First line "Ye'll all have ye heard about the brig that spanned the river Tay" is a version of 175 ~ In Memory of the Tay Bridge Disaster recorded from a traditional singer in 1973.
You'll all have heard about the bridge
that spans the river Tay
The greatest work of human skill,
The wonder of the day.
Its lofty pillars stood erect,
And bore its girders high,
A noble sight, when underneath
Great ships were sailing by.
A wonder to the world it stood,
A glory to Dundee ;
An iron roadway firmly built,
Across the raging sea.
But what's the strength of bolt and bar ?
And what's the strength of man,
Compared with the wild blast that blows,
From nature's mighty fan ?
Though large and strong the mighty beams,
That Tay's wide valley spanned,
Let but the tempest breath and low,
The iron yields like wand.
'Twas Sabbath eve, the train had left
Old Scotia's chiefest town,
Where stands the ancient Holyrood,
A palace of renown.
From stage to stage the train speeds on,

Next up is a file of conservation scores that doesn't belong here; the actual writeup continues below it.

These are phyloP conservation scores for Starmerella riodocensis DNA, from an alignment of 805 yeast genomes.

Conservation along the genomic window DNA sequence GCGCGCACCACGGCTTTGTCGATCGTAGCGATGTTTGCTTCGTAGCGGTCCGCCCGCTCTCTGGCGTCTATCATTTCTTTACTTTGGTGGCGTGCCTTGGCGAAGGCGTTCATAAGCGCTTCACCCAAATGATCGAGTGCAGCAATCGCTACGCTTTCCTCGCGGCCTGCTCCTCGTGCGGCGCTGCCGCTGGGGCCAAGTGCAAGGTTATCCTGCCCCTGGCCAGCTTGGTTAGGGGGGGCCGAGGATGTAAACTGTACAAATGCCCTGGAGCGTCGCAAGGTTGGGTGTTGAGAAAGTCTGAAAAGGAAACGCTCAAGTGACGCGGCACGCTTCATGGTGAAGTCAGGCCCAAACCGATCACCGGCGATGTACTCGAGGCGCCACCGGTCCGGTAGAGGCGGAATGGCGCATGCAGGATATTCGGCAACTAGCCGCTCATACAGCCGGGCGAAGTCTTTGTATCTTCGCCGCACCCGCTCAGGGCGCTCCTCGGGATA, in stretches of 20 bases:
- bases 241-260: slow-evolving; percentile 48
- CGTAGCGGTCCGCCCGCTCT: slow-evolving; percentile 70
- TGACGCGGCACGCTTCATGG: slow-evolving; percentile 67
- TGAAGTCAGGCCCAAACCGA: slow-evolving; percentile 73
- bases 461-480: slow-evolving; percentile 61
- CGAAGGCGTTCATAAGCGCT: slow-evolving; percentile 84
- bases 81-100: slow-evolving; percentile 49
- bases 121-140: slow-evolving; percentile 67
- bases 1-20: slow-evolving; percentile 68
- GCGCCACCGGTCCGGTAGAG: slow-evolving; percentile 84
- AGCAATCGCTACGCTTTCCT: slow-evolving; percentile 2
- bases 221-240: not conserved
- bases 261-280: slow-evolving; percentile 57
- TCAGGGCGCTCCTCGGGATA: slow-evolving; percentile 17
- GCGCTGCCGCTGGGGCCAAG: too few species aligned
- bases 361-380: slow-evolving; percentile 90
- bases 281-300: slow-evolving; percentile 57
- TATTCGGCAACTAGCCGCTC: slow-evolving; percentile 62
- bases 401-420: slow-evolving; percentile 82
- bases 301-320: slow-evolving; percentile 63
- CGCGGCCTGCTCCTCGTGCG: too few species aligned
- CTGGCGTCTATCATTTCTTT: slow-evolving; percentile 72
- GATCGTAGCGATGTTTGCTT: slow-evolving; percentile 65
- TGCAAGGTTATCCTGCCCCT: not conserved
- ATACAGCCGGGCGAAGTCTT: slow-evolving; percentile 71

And swiftly winds its way
Through hill and dale and country town,
Bound for the Banks of Tay.
Its living freight of young and old,
Are gathered on the way ;
And some were fearful, some were bold,
And some were glad and gay.
Some the errand of mercy go,
The sick to tend and cheer ;
While others with their friends expect
To spend a glad New-Year.
Notes on the Song and Its Historical Context:
This is a truncated version of the broadside bar175 ~ In Memory of the Tay Bridge Disaster (First line "The Bridge, the Bridge, the wondrous Bridge"). The verses have some minor differences to the broadside. The recording (School of Scottish Studies 27193) was made in 1973.
See narrative set NS008 ~ The Tay Bridge disaster 1879 for further discussion of songs about the event.